Once you have decided on the right trim, you can consider flying a bit faster to get through the bad air better. The downside is that your timing will be disrupted a bit, but if the air gets real bad, this is an option. Watch out for the outside squares as that downturn to start can get to the bottom corner VERY fast. It will give you a bit better penetration in the overheads and vertical maneuvers. This is something you are going to have to decide on for yourself. Testing this prior to a competition flight is of course the preferred option.

Good motor run characteristics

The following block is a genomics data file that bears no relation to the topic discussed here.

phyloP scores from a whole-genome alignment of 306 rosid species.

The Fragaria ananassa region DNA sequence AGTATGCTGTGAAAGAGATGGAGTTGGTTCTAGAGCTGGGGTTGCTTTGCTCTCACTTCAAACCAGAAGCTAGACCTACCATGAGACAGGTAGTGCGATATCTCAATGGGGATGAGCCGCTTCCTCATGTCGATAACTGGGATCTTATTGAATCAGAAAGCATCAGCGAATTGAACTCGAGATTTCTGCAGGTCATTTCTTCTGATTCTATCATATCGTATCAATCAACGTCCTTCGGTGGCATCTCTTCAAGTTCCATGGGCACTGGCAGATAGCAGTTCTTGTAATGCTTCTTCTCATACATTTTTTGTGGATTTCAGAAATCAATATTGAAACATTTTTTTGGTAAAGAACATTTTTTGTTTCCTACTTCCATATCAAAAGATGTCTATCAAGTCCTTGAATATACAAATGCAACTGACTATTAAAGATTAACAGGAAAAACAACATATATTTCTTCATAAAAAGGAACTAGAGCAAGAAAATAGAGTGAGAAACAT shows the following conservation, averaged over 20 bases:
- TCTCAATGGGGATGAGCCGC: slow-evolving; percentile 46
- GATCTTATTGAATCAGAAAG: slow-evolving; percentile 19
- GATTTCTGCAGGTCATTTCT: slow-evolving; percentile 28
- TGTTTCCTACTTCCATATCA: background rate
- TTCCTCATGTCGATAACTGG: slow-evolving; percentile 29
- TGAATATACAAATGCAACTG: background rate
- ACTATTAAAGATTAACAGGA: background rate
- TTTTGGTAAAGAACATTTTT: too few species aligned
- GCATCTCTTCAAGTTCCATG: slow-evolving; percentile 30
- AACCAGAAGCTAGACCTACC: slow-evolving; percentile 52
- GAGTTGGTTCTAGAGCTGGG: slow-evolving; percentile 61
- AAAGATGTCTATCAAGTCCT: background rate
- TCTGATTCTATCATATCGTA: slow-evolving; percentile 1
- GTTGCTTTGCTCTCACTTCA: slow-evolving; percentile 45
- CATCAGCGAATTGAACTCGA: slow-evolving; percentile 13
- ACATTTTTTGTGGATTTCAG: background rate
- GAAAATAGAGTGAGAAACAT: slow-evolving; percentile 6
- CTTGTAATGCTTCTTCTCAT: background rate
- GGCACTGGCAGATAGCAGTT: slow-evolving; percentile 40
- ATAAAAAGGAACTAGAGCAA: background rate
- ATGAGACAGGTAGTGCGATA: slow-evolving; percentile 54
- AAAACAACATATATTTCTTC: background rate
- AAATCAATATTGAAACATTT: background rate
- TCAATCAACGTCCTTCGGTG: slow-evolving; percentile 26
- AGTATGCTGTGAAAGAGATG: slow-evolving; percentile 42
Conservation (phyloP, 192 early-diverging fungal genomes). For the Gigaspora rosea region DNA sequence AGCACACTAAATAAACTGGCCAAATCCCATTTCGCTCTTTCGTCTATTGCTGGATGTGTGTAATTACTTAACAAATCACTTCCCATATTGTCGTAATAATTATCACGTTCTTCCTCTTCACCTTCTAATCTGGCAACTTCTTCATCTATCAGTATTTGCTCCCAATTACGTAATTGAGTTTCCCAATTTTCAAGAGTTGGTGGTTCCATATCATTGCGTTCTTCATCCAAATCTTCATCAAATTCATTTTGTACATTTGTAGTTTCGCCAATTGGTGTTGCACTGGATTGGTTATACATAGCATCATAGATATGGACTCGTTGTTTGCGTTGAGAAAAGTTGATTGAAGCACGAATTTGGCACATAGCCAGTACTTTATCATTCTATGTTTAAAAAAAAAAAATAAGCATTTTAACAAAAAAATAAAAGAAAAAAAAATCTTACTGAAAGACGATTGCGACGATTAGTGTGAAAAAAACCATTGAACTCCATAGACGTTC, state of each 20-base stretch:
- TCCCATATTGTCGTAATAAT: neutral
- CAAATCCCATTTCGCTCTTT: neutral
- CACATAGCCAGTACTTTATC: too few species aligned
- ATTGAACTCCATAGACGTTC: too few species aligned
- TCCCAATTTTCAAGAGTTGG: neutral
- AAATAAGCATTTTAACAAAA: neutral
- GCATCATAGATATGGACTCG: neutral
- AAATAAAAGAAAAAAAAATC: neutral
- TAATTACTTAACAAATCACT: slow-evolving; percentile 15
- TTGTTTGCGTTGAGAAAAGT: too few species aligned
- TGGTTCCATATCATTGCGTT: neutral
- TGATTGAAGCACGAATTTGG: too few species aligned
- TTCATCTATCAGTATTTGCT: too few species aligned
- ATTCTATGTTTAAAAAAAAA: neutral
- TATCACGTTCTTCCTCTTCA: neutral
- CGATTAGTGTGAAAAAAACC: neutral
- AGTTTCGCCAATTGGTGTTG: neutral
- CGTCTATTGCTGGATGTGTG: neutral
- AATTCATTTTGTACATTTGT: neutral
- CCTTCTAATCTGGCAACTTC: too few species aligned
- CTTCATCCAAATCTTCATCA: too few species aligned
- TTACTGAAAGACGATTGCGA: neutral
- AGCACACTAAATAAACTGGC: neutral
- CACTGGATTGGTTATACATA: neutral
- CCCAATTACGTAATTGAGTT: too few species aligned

This section is for internal combustion engines. Electric motors either run at a constant speed or use the Igor Burger accelerometer-based controller. If using the Igor system, it is only a matter of setting the parameters that increase and decrease the motor speed. The internal combustion engine controls much of what can happen in the wind. Standard muffler systems have limited power up capability and braking but can still be made to work reasonably well. It becomes a combination of compression ratio, venturi size, and prop. I managed to win the 87 Nat's in the wind using a ST 60 with a tongue muffler. That was the “state of the art” for the time. I followed one of my hints mentioned earlier and flew faster. I ended up going 4.8 second laps on 70-foot lines to get through the overheads. Since then with the advent of the tuned pipe, things are different. With the tuned pipe, it can be adjusted to give more boost, or less, depending on the conditions. In general, I opted to keep it the same for all conditions to keep my timing the same.